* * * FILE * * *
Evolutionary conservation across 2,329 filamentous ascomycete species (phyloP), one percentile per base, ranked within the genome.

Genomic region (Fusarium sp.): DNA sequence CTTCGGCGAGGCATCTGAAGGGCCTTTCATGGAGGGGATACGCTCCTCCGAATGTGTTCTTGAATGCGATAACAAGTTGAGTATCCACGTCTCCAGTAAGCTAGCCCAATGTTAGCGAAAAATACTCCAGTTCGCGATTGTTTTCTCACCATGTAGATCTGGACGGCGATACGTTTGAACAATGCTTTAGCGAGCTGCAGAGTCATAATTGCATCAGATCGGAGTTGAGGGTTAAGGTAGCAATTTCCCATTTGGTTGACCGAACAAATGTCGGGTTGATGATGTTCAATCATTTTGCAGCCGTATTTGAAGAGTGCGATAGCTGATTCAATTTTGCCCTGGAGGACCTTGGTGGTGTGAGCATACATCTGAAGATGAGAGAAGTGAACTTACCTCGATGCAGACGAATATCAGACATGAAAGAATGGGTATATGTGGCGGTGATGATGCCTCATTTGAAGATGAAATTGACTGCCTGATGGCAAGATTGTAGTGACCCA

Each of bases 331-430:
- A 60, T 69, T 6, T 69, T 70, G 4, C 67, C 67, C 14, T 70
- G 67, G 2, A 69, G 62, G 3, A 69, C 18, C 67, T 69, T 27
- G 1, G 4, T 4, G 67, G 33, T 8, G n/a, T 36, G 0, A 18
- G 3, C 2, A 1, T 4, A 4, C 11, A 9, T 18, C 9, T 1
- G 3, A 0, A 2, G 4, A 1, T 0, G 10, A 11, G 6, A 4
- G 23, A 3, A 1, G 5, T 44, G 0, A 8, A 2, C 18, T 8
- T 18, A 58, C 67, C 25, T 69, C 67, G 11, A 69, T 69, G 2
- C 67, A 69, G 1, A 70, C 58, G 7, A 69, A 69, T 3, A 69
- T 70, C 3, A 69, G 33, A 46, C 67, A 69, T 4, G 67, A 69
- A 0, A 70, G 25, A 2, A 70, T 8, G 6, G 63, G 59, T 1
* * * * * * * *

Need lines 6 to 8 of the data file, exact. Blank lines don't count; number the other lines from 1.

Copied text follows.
- G 1, G 4, T 4, G 67, G 33, T 8, G n/a, T 36, G 0, A 18
- G 3, C 2, A 1, T 4, A 4, C 11, A 9, T 18, C 9, T 1
- G 3, A 0, A 2, G 4, A 1, T 0, G 10, A 11, G 6, A 4